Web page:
How is it that the human genome, with about 23,000 protein coding genes, can produce such a complicated organism as the human being, when the laboratory flatworm (C. elegans, a relatively simple organism) has about 20,000 coding genes? It seems fairly obvious that there must be something else at work in more complex organisms that vastly augments the basic genes. Probing that inference has led to a massive expansion of what is loosely called epigenetics, which these days seems headed in the direction of covering everything that transcribes, translates, regulates, and implements the genetic code.
Recently, in work discussed in the June 24, 2010 issue of the journal Nature some possibly major new pieces were added to the epigenetics puzzle. (I call it a puzzle, because though molecular biologists have done a great deal of research in various aspects, it seems the overall picture remains subject to uncertainty and frequent redefinition.) This research, performed by a consortium of institutions led by the Beth Israel Deaconess Medical Center of Harvard Medical School (USA), focused on the role of RNA in the expression of specific genes and their pseudogenes that are related to cancer.
Pseudogenes, as the name seems to imply, are segments of the genome that look like genes but have no known function, that is, they don’t code for protein. It’s thought that most pseudogenes are relics from once active genes but now comprise part of the so called ‘junk DNA’ of the human genome. One pair of genes/pseudogenes the research studied is called the PTEN (gene) and PTENP1 (pseudogene). The gene PTEN is known to have an important role in tumor suppression. Its ability to do this is regulated by a form of RNA known as microRNA, which binds to the messenger RNA (mRNA) that carries the DNA code for specific proteins to the locations in the cell where the protein is manufactured. When mRNA binds to microRNA, the mRNA is ‘turned off’ – no longer able to carry out its function.
It has long been thought that microRNA is the active party, with levels of microRNA corresponding to suppression of mRNA activity. The researchers thought otherwise, that in fact, RNA might be what regulates the levels of microRNA. To demonstrate this they experimented with the PTEN gene, showing that its production of microRNA was related to the activity of the PTENP1 pseudogene. In effect, the pseudogene competed with the ‘real’ gene to bind with its microRNA, thus reducing the suppression of the PTEN gene. What seemed to be involved was the active participation of PTENP1 produced RNA in ‘sequestering’ microRNA, what the researchers called competitive endogenous RNA (ceRNA).
This was an important finding: It shows that RNA does more than carry the DNA code for proteins. It has another mode, a complex chemically interactive mode that regulates the function of microRNA and through it the expression of genes. It also showed rather conclusively that at least some pseudogenes are active biologically.
Further experiments with mice involving the development of cancerous tumors showed that even 20% changes in the activity of PTEN or PTENP1 had demonstrable effect on the probability of tumors. This linkage indicates that the relationships between gene, pseudogene, and RNA can be highly significant in the development of cancer and probably other diseases.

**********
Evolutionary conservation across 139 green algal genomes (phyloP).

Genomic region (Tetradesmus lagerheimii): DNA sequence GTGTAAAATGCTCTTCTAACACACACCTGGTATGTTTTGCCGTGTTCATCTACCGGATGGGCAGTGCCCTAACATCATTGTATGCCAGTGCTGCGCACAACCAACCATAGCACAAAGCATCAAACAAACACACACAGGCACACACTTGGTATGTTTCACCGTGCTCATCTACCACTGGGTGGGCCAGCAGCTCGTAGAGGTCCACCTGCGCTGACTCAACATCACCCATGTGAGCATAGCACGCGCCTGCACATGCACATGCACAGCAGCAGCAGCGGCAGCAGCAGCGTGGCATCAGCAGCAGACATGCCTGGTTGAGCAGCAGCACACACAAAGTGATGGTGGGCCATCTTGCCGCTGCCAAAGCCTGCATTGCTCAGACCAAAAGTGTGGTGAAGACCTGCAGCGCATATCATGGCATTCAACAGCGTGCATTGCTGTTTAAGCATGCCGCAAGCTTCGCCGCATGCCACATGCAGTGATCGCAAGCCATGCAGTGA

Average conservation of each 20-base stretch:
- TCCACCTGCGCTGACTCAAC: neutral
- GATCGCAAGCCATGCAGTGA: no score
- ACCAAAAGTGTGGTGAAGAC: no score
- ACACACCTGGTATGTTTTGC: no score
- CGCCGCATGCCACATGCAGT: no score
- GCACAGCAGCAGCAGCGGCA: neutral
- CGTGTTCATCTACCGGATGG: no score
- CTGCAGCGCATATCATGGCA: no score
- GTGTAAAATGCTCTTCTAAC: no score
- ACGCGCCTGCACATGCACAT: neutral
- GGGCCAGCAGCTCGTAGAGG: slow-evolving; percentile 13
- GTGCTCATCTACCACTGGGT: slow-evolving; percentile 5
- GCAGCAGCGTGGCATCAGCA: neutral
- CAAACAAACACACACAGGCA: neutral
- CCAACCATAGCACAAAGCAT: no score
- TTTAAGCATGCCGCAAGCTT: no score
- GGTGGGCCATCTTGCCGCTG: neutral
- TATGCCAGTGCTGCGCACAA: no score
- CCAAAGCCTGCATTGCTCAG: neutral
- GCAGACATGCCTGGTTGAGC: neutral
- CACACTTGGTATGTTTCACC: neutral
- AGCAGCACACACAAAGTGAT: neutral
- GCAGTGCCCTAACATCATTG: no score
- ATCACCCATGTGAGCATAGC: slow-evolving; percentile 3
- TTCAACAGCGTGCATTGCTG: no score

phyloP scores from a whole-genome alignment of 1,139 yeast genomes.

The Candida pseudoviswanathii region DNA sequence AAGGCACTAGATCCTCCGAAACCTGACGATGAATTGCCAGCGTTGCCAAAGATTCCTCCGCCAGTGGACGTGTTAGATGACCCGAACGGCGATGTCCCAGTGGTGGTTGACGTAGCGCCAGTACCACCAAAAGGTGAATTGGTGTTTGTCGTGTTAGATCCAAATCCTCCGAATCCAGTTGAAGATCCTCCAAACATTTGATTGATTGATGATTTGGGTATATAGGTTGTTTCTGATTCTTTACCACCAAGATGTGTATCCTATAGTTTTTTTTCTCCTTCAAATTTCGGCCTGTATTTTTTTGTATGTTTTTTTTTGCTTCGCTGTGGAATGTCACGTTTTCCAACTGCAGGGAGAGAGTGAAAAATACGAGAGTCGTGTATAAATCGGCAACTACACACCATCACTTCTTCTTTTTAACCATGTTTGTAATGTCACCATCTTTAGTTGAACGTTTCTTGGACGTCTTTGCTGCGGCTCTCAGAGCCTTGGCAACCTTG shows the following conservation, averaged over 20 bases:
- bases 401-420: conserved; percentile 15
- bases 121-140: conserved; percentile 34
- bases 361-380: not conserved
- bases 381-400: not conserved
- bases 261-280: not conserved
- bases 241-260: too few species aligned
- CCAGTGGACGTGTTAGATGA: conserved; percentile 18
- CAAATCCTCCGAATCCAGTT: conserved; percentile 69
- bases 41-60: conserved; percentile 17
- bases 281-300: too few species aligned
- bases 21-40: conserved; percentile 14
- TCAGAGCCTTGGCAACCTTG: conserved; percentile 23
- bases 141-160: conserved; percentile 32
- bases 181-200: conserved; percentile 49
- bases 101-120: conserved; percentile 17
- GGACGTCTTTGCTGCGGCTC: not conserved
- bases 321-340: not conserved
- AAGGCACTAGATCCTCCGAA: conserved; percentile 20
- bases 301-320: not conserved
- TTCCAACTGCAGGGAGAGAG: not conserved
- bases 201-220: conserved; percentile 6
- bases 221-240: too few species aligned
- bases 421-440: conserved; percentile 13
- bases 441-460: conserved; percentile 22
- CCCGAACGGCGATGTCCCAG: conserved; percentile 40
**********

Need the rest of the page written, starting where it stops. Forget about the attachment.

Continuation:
“Because this new function does not depend on the blueprint that RNAs harbor in their protein-encoding nucleotide sequence, the discovery additionally holds true for the thousands of noncoding RNA molecules in the cell,” explains senior author Pier Paolo Pandolfi, MD, PhD, Director of Research at the BIDMC Cancer Center and George C. Reisman Professor of Medicine at Harvard Medical School.”This means that not only have we discovered a new language for mRNA, but we have also translated the previously unknown language of up to 17,000 pseudogenes and at least 10,000 long non-coding (lnc) RNAs. Consequently, we now know the function of an estimated 30,000 new entities, offering a novel dimension by which cellular and tumor biology can be regulated, and effectively doubling the size of the functional genome.”
There is a strong ‘tip of the iceberg’ vibe to this research. Phrases are thrown around such as “We now understand how these RNA units talk with one another” like this was the discovery of a new mode for RNA behavior…which in a way, it may be. The paper itself makes modest claims; it sticks to the experiments at hand that involve the PTEN and PTENP1 gene/pseudogene and other combinations, and points out that the ability to predict outcomes from increase or decrease in the activity of either has impact on the occurrence of cancer (and possibly other diseases). This alone should push pseudogenes into the general forum of molecular biology research and discussion.
As I mentioned at the beginning, one of the motivations for doing epigenetic research is to answer the question ‘How can so few genes produce a human being?’ Adding the activity of pseudogenes and a previously unknown functionality to RNA to the mix increases the scope of epigenetics considerably. It will take many years and a lot more research to verify these results and extend their implications, but it continues the trend of discovery that the interface between the genetic code of DNA and the ‘real world’ of living cells is a very complex epigenetic system.